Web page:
The point is that there are many reasons a client may be procrastinating. Therapist and client need to conceptualize the problem jointly before an adequate strategy can be chosen. Conceptualization, strategy selection, and technique implementation influence and feed each other. Usually this process is an evolving one of conceptualization and reconceptualization with corresponding strategy shifts.
Peer-Reviewed Journal Article References:
Gallagher, M. W., Phillips, C. A., D'Souza, J., Richardson, A., Long, L. J., Boswell, J. F., Farchione, T. J., & Barlow, D. H. (2020). Trajectories of change in well-being during cognitive behavioral therapies for anxiety disorders: Quantifying the impact and covariation with improvements in anxiety. Psychotherapy, 57(3), 379–390.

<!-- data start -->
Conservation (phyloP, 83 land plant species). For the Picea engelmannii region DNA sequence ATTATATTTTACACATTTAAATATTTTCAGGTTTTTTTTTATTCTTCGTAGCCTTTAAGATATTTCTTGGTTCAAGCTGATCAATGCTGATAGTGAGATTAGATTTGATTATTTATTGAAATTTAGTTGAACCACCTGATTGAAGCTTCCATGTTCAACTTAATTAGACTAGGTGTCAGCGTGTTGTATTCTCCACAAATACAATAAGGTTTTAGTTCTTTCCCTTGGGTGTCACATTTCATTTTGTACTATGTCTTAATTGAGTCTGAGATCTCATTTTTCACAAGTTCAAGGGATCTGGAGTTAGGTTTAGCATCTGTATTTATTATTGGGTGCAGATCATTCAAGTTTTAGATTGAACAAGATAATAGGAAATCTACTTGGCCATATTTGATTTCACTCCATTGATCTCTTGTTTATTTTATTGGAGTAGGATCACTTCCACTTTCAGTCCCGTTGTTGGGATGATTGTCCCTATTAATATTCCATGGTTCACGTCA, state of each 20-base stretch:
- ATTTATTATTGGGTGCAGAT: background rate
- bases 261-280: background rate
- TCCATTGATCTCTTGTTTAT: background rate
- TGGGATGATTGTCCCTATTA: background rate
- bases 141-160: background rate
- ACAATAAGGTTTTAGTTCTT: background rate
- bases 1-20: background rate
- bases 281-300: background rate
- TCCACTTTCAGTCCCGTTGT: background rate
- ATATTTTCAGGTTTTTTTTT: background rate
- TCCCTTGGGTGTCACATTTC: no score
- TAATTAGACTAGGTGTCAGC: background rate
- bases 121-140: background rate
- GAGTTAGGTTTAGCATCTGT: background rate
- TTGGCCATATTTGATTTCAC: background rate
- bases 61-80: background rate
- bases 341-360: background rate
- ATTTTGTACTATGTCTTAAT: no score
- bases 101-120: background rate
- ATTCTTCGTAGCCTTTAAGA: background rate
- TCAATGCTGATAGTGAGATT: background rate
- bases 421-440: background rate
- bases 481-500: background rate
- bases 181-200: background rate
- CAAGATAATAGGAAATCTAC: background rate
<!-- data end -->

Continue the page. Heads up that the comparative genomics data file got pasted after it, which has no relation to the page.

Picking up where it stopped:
Muir, H. J., Constantino, M. J., Coyne, A. E., Westra, H. A., & Antony, M. M. (2019). Integrating responsive motivational interviewing with cognitive–behavioral therapy (CBT) for generalized anxiety disorder: Direct and indirect effects on interpersonal outcomes. Journal of Psychotherapy Integration. Advance online publication.
Newman, M. G., & Fisher, A. J. (2013). Mediated moderation in combined cognitive behavioral therapy versus component treatments for generalized anxiety disorder. Journal of Consulting and Clinical Psychology, 81(3), 405–414.
Robichaud, M. (2010). Review of Cognitive therapy of anxiety disorders: Science and practice [Review of the book Cognitive therapy of anxiety disorders: Science and practice, by D. A. Clark & A. T. Beck, Eds.]. Canadian Psychology/Psychologie canadienne, 51(4), 282–283.
Silverman, W. K., Marin, C. E., Rey, Y., Kurtines, W. M., Jaccard, J., & Pettit, J. W. (2019). Group- versus parent-involvement CBT for childhood anxiety disorders: Treatment specificity and long-term recovery mediation. Clinical Psychological Science, 7(4), 840–855.